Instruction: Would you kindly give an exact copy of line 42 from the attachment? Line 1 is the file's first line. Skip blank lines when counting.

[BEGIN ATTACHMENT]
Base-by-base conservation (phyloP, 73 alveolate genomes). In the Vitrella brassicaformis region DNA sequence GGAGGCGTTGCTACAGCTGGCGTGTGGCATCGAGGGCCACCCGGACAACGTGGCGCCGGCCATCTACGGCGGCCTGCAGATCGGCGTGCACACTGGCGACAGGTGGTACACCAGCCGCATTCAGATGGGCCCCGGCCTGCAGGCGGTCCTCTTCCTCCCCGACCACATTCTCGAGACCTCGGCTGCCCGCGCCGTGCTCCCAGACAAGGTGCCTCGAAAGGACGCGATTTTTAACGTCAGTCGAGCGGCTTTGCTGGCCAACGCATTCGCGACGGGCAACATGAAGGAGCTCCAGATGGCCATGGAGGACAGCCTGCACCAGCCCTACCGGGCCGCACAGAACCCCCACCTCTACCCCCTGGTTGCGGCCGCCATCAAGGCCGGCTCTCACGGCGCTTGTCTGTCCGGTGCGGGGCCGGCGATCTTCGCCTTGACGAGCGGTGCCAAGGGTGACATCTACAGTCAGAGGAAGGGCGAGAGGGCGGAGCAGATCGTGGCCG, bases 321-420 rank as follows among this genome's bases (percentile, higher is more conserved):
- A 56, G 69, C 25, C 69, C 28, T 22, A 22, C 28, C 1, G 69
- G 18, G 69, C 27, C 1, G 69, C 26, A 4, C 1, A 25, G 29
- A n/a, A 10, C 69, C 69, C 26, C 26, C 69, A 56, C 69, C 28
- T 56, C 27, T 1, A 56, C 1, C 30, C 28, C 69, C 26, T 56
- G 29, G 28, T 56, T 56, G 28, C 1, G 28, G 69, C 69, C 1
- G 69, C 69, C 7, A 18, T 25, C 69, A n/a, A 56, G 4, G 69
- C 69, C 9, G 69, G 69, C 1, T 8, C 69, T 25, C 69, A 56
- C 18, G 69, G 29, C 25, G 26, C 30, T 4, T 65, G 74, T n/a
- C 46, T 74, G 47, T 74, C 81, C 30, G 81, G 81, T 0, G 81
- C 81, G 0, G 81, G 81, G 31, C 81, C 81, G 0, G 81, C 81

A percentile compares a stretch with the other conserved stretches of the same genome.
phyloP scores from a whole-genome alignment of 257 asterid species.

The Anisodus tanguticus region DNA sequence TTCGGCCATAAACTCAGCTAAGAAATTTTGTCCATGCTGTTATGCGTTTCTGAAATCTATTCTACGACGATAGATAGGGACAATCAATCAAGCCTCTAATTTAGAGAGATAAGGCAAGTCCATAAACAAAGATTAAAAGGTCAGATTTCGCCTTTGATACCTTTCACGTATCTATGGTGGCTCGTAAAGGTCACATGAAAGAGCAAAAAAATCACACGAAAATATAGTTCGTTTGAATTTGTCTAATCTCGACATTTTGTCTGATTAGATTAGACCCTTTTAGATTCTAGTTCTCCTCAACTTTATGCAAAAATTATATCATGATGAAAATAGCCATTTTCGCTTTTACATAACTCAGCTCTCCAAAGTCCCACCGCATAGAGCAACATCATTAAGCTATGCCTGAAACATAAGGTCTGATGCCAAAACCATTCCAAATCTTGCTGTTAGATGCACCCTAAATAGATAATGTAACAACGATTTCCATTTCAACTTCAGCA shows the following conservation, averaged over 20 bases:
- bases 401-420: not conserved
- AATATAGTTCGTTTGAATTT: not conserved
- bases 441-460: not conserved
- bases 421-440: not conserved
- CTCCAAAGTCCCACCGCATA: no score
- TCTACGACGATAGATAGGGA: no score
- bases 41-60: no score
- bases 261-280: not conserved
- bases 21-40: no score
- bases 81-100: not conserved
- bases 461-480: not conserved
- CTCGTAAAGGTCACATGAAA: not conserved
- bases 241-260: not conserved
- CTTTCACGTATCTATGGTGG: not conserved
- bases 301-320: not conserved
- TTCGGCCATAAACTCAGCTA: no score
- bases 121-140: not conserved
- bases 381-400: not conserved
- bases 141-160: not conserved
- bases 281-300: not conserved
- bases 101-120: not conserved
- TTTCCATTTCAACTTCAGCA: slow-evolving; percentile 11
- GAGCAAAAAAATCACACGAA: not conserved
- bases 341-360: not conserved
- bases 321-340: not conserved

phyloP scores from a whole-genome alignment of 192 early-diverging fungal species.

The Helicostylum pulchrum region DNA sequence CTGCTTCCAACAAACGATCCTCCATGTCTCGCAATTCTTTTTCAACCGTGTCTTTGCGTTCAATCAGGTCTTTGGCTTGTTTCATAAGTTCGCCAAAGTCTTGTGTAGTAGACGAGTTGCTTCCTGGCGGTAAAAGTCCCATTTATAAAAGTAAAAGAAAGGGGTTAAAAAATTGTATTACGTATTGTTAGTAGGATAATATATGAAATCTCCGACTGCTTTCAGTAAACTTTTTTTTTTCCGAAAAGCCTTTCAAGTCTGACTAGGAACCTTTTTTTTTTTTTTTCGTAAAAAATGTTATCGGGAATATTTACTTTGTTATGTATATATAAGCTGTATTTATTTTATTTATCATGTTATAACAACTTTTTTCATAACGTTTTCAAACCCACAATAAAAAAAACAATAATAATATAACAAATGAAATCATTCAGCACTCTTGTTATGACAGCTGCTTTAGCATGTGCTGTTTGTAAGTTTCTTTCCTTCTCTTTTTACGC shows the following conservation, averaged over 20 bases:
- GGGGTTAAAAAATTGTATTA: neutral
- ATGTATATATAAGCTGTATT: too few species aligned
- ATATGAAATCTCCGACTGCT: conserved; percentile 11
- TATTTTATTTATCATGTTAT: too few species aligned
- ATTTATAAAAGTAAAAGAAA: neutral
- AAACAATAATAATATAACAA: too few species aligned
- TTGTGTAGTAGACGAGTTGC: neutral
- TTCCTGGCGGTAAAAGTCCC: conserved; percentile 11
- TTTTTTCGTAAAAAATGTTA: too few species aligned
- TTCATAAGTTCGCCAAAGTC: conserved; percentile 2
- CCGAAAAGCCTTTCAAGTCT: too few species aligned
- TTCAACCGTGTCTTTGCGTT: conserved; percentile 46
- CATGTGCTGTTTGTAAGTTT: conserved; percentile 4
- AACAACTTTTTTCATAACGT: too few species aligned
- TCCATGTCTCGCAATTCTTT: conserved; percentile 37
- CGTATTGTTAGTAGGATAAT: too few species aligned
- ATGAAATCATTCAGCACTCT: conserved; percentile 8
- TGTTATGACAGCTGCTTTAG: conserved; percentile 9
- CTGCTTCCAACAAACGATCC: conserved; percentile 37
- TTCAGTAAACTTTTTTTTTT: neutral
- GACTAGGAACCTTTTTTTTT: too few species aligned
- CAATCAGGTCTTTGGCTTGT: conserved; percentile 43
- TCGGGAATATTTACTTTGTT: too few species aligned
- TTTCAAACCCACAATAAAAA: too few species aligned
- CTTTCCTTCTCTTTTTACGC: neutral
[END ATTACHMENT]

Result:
- GGGGTTAAAAAATTGTATTA: neutral